The company name, Melody, is engraved on the front of each mono block, where there's also a single amber LED signifying whether the amplifier is in the on or off position. Around back are an RCA and XLR input, the main power switch, an IEC power inlet, and reference-level WBT-style speaker posts for either four-ohm or eight-ohm speakers. Residing above the top plate are four massive input and power transformers. Located in front of these transformers are the two input tubes, A2A3 and 6SN7. Nestled in between the transformers and outside the edge of the mono block is a pair of large 845 tubes. The PM845 mono blocks are self-biasing. Each mono block, including the tube cages, is finished in the most exceptional and exquisite piano-black lacquer that I have ever seen on a piece of equipment. The build quality and physical appearance of the PM845 rank at the highest level of what is being built in the market today.

My first selection to test sonic performance of the Melody Valve HiFi PM845 mono blocks was Grant Green's album Grant Stand (Blue Note Records), featuring Green on electric guitar, Yusef Lateef on tenor sax, Jack McDuff on 3-B Hammond organ, and Al Haywood on drums. Immediately apparent when I played the blues-drenched cut "Blues in Maude's Flat" were the overall macro-dynamics and the extremely taut and accurate extended bass pedals of the 3-B Hammond organ. These mono blocks developed a large and precisely layered soundstage and can be compared to my solid-state Pass Labs XA-60.5 mono blocks for being quiet and transparent, rendering all of the important little details and nuances of the music.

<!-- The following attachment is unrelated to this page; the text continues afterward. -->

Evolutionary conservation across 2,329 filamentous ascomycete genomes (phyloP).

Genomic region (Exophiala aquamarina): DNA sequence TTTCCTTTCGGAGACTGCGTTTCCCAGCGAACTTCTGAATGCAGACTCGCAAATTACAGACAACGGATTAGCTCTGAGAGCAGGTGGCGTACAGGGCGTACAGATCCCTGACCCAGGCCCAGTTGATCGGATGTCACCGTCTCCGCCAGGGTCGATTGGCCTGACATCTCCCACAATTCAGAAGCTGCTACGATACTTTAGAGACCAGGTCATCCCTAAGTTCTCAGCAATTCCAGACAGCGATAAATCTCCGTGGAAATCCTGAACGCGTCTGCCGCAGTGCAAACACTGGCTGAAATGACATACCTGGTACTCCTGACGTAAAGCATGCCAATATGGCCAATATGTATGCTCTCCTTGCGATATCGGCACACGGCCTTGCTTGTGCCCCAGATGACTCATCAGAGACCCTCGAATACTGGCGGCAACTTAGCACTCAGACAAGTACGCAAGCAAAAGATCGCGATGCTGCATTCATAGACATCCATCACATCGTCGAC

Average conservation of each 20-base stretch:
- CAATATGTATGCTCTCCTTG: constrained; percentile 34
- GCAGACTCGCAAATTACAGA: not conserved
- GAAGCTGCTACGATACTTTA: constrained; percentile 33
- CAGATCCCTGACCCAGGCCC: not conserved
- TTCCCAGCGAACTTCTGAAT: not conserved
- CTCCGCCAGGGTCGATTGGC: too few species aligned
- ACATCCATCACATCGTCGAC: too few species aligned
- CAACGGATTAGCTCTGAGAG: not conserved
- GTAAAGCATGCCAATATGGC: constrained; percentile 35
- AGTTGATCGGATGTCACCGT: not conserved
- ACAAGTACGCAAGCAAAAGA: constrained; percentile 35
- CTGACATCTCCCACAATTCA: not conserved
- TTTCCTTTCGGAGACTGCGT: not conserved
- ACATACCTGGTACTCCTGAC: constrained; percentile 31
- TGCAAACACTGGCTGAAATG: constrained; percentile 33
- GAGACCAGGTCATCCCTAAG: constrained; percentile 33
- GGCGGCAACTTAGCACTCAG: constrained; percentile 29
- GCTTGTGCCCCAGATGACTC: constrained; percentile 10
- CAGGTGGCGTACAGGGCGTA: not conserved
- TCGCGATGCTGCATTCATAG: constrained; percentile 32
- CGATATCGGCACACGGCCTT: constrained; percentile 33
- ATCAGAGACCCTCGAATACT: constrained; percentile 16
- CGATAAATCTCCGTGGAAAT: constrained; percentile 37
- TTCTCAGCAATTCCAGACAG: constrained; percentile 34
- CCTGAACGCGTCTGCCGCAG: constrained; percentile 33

To test how the mono blocks reproduced the timbres and tonality of natural acoustic classical music, I chose Johann Strauss' "Thunder and Lighting Polka" from the album Ein Straussfest (Telarc Digital), performed by the Cincinnati Pops Orchestra and conducted by Erich Kunzel. This piece was rendered in a grainless, silky tonality that let all the individual timbres of the string and brass instruments easily flow into my listening space. With ascending crescendos, my room was completely pressurized, and the Melody Valve HiFi PM845 amps never ran out of steam, no matter how high the volume was set.

My final listening test was to evaluate the amps' ability to produce realistic vocals using Nat "King" Cole's album After Midnight (Capital Jazz). Cole's voice and piano playing showed me the subtle sonic differences between the 300B and the 845 tubes. The 300B is richer and offers a fuller sound regarding tone and image density. The 845 is slightly less rich and warm, and has slightly less three-dimensional imaging. Imagine these comparisons: velvet for the 300B and silk for the 845, both of them beautiful, yet different. Which one is better? The answer is neither. It's merely based on your discerning taste and system synergy.